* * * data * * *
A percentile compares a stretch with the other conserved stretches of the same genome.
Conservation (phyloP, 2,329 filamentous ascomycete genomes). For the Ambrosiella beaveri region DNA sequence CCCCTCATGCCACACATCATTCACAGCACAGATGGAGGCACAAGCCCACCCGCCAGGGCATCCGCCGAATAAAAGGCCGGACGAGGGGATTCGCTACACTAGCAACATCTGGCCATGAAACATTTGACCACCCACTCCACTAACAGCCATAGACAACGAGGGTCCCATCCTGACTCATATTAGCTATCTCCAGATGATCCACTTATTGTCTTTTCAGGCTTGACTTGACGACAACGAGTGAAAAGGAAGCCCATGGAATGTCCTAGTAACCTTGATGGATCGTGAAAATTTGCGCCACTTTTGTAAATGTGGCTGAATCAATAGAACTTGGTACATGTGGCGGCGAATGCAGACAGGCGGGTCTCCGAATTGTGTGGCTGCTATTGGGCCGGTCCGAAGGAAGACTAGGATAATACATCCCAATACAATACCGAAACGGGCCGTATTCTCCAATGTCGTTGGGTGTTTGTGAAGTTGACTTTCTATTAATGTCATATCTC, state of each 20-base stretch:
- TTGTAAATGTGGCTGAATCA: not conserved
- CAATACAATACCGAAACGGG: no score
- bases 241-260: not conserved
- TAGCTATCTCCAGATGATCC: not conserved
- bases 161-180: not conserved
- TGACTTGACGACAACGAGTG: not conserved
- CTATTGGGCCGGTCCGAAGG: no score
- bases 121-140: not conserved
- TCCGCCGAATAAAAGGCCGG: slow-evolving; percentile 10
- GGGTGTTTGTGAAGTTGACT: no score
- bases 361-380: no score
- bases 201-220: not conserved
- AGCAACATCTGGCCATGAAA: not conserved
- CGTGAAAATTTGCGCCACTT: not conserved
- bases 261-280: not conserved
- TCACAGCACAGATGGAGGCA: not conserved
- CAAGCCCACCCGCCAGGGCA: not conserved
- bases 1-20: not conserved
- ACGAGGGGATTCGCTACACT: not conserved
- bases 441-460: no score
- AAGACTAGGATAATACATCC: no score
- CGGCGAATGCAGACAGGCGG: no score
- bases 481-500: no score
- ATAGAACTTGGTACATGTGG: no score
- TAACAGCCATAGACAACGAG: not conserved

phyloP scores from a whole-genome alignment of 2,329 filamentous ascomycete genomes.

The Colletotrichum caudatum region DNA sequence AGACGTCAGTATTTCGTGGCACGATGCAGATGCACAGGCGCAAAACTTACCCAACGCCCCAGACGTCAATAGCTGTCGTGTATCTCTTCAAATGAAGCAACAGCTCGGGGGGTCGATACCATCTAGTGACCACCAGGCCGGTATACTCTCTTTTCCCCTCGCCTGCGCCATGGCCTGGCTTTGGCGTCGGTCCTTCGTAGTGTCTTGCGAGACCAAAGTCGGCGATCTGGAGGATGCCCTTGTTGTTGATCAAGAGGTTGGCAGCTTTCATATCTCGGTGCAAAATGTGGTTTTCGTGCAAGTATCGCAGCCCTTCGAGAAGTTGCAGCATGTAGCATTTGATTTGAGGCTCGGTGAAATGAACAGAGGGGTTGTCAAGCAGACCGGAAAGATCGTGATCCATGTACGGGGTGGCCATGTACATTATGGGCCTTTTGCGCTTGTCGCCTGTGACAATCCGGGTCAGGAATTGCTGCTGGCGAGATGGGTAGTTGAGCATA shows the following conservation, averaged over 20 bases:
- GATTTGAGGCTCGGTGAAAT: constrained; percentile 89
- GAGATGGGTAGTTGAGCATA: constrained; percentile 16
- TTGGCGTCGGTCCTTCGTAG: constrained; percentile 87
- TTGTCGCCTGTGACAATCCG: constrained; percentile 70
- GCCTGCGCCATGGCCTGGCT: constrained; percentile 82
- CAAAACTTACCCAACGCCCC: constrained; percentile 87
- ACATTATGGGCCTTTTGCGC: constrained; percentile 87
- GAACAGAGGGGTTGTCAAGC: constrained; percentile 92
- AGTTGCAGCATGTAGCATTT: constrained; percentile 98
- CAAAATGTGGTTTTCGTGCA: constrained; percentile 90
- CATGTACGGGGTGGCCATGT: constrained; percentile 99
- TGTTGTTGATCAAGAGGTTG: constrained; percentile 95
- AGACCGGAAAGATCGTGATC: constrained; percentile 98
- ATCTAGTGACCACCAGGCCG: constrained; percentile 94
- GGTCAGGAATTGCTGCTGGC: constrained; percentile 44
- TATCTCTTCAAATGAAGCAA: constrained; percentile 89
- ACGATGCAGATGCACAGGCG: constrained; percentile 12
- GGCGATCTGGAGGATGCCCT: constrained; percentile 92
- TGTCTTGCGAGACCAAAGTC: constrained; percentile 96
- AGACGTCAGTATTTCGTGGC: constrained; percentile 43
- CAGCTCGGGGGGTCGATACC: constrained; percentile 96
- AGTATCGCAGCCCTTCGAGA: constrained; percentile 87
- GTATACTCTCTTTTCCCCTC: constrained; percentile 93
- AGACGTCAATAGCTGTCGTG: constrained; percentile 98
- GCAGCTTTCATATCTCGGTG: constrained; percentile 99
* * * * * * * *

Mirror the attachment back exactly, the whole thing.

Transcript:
A percentile compares a stretch with the other conserved stretches of the same genome.
Conservation (phyloP, 2,329 filamentous ascomycete genomes). For the Ambrosiella beaveri region DNA sequence CCCCTCATGCCACACATCATTCACAGCACAGATGGAGGCACAAGCCCACCCGCCAGGGCATCCGCCGAATAAAAGGCCGGACGAGGGGATTCGCTACACTAGCAACATCTGGCCATGAAACATTTGACCACCCACTCCACTAACAGCCATAGACAACGAGGGTCCCATCCTGACTCATATTAGCTATCTCCAGATGATCCACTTATTGTCTTTTCAGGCTTGACTTGACGACAACGAGTGAAAAGGAAGCCCATGGAATGTCCTAGTAACCTTGATGGATCGTGAAAATTTGCGCCACTTTTGTAAATGTGGCTGAATCAATAGAACTTGGTACATGTGGCGGCGAATGCAGACAGGCGGGTCTCCGAATTGTGTGGCTGCTATTGGGCCGGTCCGAAGGAAGACTAGGATAATACATCCCAATACAATACCGAAACGGGCCGTATTCTCCAATGTCGTTGGGTGTTTGTGAAGTTGACTTTCTATTAATGTCATATCTC, state of each 20-base stretch:
- TTGTAAATGTGGCTGAATCA: not conserved
- CAATACAATACCGAAACGGG: no score
- bases 241-260: not conserved
- TAGCTATCTCCAGATGATCC: not conserved
- bases 161-180: not conserved
- TGACTTGACGACAACGAGTG: not conserved
- CTATTGGGCCGGTCCGAAGG: no score
- bases 121-140: not conserved
- TCCGCCGAATAAAAGGCCGG: slow-evolving; percentile 10
- GGGTGTTTGTGAAGTTGACT: no score
- bases 361-380: no score
- bases 201-220: not conserved
- AGCAACATCTGGCCATGAAA: not conserved
- CGTGAAAATTTGCGCCACTT: not conserved
- bases 261-280: not conserved
- TCACAGCACAGATGGAGGCA: not conserved
- CAAGCCCACCCGCCAGGGCA: not conserved
- bases 1-20: not conserved
- ACGAGGGGATTCGCTACACT: not conserved
- bases 441-460: no score
- AAGACTAGGATAATACATCC: no score
- CGGCGAATGCAGACAGGCGG: no score
- bases 481-500: no score
- ATAGAACTTGGTACATGTGG: no score
- TAACAGCCATAGACAACGAG: not conserved

phyloP scores from a whole-genome alignment of 2,329 filamentous ascomycete genomes.

The Colletotrichum caudatum region DNA sequence AGACGTCAGTATTTCGTGGCACGATGCAGATGCACAGGCGCAAAACTTACCCAACGCCCCAGACGTCAATAGCTGTCGTGTATCTCTTCAAATGAAGCAACAGCTCGGGGGGTCGATACCATCTAGTGACCACCAGGCCGGTATACTCTCTTTTCCCCTCGCCTGCGCCATGGCCTGGCTTTGGCGTCGGTCCTTCGTAGTGTCTTGCGAGACCAAAGTCGGCGATCTGGAGGATGCCCTTGTTGTTGATCAAGAGGTTGGCAGCTTTCATATCTCGGTGCAAAATGTGGTTTTCGTGCAAGTATCGCAGCCCTTCGAGAAGTTGCAGCATGTAGCATTTGATTTGAGGCTCGGTGAAATGAACAGAGGGGTTGTCAAGCAGACCGGAAAGATCGTGATCCATGTACGGGGTGGCCATGTACATTATGGGCCTTTTGCGCTTGTCGCCTGTGACAATCCGGGTCAGGAATTGCTGCTGGCGAGATGGGTAGTTGAGCATA shows the following conservation, averaged over 20 bases:
- GATTTGAGGCTCGGTGAAAT: constrained; percentile 89
- GAGATGGGTAGTTGAGCATA: constrained; percentile 16
- TTGGCGTCGGTCCTTCGTAG: constrained; percentile 87
- TTGTCGCCTGTGACAATCCG: constrained; percentile 70
- GCCTGCGCCATGGCCTGGCT: constrained; percentile 82
- CAAAACTTACCCAACGCCCC: constrained; percentile 87
- ACATTATGGGCCTTTTGCGC: constrained; percentile 87
- GAACAGAGGGGTTGTCAAGC: constrained; percentile 92
- AGTTGCAGCATGTAGCATTT: constrained; percentile 98
- CAAAATGTGGTTTTCGTGCA: constrained; percentile 90
- CATGTACGGGGTGGCCATGT: constrained; percentile 99
- TGTTGTTGATCAAGAGGTTG: constrained; percentile 95
- AGACCGGAAAGATCGTGATC: constrained; percentile 98
- ATCTAGTGACCACCAGGCCG: constrained; percentile 94
- GGTCAGGAATTGCTGCTGGC: constrained; percentile 44
- TATCTCTTCAAATGAAGCAA: constrained; percentile 89
- ACGATGCAGATGCACAGGCG: constrained; percentile 12
- GGCGATCTGGAGGATGCCCT: constrained; percentile 92
- TGTCTTGCGAGACCAAAGTC: constrained; percentile 96
- AGACGTCAGTATTTCGTGGC: constrained; percentile 43
- CAGCTCGGGGGGTCGATACC: constrained; percentile 96
- AGTATCGCAGCCCTTCGAGA: constrained; percentile 87
- GTATACTCTCTTTTCCCCTC: constrained; percentile 93
- AGACGTCAATAGCTGTCGTG: constrained; percentile 98
- GCAGCTTTCATATCTCGGTG: constrained; percentile 99